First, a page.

Since your camera is Twain compatible you MIGHT be able to use other software with your camera. The reason for the *might* is I don't know how you camera actually connects to the Pc or quite whats it's requirements are. (Actually, just thinking here, you might be better off posting this question on the Canon forum, where others can probably help you a bit more).

However, there are free programs out there, Picasa - is excellent - that runs off win98 and should be able to download your pictures without too much problem. It also comes with most of the basic tools you need.

Any PC running Win98, will now struggle with the modern day requirements of digital photography - purely because of the specs of the machine will be lower than modern equivelants. So why I totally agree with Stevekin that XP is the way to go, I wouldn't quite give up hope yet!

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Old May 21, 2005, 9:15 AM   #4
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I'd buy a card reader (making sure that it is Win '98 compatible) if it were me, as a first step.

Then, see if the software available for Win '98 does what you need it to do.

Most of Adobe's products no longer run on Win '98. But, some competing products will (including Paint Shop Pro).

Win 'XP will require faster hardware (based on my experience) compared to Win '98, to get the same level of performance from applications designed to run on both. The base operating system also requires more RAMwith XP (so you don't have as much left over for applications). That's one reason you see higher minimumhardware requirements for XP from products designed to run on both.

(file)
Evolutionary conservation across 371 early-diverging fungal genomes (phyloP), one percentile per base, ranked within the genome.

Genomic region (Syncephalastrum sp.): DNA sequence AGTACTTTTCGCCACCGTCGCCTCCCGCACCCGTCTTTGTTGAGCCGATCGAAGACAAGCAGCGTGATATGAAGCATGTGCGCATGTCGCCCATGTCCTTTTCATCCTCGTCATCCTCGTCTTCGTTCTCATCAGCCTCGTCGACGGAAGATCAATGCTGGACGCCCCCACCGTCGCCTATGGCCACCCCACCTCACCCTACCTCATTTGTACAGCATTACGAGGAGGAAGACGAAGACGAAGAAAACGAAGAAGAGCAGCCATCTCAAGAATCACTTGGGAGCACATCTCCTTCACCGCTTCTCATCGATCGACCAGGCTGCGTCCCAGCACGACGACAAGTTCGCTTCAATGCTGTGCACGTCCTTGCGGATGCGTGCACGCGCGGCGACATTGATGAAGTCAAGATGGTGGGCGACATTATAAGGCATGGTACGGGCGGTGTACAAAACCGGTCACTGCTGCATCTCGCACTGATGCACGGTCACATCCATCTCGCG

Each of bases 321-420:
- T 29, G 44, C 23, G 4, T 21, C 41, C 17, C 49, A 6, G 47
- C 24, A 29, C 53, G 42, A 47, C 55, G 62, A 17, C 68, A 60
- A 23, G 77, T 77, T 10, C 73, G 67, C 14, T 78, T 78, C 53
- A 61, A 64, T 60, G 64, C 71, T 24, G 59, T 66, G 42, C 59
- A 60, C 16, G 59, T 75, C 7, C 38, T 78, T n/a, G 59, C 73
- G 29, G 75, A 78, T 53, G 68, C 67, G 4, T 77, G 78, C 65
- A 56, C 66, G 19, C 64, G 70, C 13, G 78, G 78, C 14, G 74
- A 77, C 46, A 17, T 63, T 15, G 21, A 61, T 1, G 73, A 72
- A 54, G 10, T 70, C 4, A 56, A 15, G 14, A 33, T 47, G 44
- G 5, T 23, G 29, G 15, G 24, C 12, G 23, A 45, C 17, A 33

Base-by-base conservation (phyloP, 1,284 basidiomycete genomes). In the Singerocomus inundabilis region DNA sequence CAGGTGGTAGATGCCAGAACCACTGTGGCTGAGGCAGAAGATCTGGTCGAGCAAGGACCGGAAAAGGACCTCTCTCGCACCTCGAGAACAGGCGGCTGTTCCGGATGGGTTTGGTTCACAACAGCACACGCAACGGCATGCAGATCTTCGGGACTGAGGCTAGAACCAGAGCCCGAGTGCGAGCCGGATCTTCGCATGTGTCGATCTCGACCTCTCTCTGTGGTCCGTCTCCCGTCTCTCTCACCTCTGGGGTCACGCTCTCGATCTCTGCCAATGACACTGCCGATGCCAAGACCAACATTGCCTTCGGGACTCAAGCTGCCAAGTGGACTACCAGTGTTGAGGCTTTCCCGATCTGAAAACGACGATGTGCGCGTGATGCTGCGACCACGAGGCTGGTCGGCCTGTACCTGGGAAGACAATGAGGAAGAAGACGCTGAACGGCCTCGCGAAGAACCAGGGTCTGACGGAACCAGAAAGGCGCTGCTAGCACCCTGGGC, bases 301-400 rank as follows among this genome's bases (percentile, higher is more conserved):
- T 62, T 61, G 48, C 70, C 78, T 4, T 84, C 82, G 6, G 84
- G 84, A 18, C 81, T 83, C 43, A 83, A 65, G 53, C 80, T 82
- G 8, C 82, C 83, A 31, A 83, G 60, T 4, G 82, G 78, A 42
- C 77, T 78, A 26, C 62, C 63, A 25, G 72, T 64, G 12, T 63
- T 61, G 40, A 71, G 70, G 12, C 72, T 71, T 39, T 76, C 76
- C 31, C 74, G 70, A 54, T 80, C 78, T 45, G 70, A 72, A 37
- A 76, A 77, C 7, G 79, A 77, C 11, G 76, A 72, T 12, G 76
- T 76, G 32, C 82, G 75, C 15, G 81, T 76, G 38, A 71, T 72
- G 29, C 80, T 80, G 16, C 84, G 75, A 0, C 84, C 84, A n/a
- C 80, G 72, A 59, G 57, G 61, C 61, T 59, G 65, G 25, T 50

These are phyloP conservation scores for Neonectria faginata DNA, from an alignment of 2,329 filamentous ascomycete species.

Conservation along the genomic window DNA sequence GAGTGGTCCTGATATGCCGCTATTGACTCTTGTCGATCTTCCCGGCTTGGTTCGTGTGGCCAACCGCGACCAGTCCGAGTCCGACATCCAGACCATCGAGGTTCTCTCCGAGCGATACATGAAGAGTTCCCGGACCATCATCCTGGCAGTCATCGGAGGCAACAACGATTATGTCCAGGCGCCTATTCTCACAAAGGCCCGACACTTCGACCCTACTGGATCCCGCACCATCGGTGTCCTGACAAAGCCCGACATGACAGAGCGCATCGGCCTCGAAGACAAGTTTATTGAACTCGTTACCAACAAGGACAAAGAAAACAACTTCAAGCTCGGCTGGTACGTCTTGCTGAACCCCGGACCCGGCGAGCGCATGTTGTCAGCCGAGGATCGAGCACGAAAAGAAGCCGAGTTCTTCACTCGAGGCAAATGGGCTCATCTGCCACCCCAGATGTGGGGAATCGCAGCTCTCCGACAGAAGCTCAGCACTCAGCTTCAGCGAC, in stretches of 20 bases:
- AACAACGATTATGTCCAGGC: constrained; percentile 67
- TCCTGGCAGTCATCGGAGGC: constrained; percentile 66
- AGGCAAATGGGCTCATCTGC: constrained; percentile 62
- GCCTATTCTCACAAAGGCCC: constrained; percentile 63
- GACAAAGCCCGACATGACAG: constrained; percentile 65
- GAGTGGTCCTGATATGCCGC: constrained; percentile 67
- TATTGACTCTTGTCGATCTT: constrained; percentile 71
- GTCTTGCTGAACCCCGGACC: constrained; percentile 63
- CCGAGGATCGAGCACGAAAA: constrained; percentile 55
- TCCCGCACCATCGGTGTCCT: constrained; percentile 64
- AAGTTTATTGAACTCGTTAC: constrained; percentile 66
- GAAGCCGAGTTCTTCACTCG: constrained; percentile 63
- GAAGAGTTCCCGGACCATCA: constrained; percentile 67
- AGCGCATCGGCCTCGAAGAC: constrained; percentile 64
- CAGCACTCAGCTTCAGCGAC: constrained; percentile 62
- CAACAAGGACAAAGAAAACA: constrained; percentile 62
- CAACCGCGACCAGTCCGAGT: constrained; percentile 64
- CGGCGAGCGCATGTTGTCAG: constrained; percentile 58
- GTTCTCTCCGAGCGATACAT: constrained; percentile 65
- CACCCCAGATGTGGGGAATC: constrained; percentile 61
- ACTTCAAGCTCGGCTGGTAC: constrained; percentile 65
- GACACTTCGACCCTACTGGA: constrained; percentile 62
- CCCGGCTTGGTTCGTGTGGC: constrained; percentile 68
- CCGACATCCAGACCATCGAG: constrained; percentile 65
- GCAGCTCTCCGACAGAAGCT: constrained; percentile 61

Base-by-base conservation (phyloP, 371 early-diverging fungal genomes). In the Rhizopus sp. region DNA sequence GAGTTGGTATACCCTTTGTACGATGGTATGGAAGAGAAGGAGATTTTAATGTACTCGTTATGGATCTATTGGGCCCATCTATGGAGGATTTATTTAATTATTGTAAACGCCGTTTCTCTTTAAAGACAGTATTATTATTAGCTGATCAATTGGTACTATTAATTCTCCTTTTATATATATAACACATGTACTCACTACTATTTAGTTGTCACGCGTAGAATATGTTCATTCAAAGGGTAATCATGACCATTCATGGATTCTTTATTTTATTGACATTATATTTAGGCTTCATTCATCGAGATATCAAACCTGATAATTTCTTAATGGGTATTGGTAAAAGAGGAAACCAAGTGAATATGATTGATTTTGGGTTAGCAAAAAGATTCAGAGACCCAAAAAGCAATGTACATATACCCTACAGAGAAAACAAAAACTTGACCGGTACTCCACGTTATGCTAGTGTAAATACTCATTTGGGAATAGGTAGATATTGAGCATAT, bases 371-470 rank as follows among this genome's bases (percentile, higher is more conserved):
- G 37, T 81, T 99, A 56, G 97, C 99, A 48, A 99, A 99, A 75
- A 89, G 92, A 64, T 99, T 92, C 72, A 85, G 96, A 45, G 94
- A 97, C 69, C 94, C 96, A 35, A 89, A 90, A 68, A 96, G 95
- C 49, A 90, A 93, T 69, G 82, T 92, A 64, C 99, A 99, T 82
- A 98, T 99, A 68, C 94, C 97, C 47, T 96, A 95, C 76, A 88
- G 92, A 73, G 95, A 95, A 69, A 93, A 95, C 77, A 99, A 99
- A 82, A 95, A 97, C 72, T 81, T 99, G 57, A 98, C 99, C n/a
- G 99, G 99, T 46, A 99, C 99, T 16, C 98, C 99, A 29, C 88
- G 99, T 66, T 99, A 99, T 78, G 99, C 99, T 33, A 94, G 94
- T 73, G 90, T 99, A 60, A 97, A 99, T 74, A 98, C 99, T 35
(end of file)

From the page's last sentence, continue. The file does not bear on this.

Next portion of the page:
But, you get into diminishing returns with Win '98 with newer hardware (for example, you can't add as much RAM and expect it to be supported by the OS and applications).

So, your hardware makes a difference if you want to upgrade. IOW, I wouldn't rush out and try to install Win XP on an older Pentium II based computer with 128mb of RAM and expect it to give acceptable performance compared to the same applicatons running on Win '98. You'd need to upgrade your computer hardware, too. Of course, 128mb of RAM (even on Win '98 )is really not enough for some of the larger applications designed to run on it (for example, Paint Shop Pro).You really need more RAM, faster processor, etc. for some applications. Others run fine in less RAM.

If you're happy with Win '98 (and don't really want/need to spend the bucks on upgrading your hardware and OS), there are a lot of photo editing tools that run fine in less resources.

A card reader is cheap. You can probably pick up a USB 2.0 reader at a local Best Buy, Circuit City, Office Supply Store, etc., for around $20.00. I'd buy one and play around with some of the photo editors designed to work on Win '98 first, unless you were going to upgrade your PC/OS anyway.

Some users do more editing than others, and you may be perfectly happy with the tools available for older Operating Systems and Hardware.

Transferring photos from your camera doesn't even require software using a card reader (other than the appropriate drivers). They show up as a removable drive. You can simply copy the photos from a folder on the memory card, just like you'd copy photos from any other folder, on any other drive. But, software is available to do this for you if desired.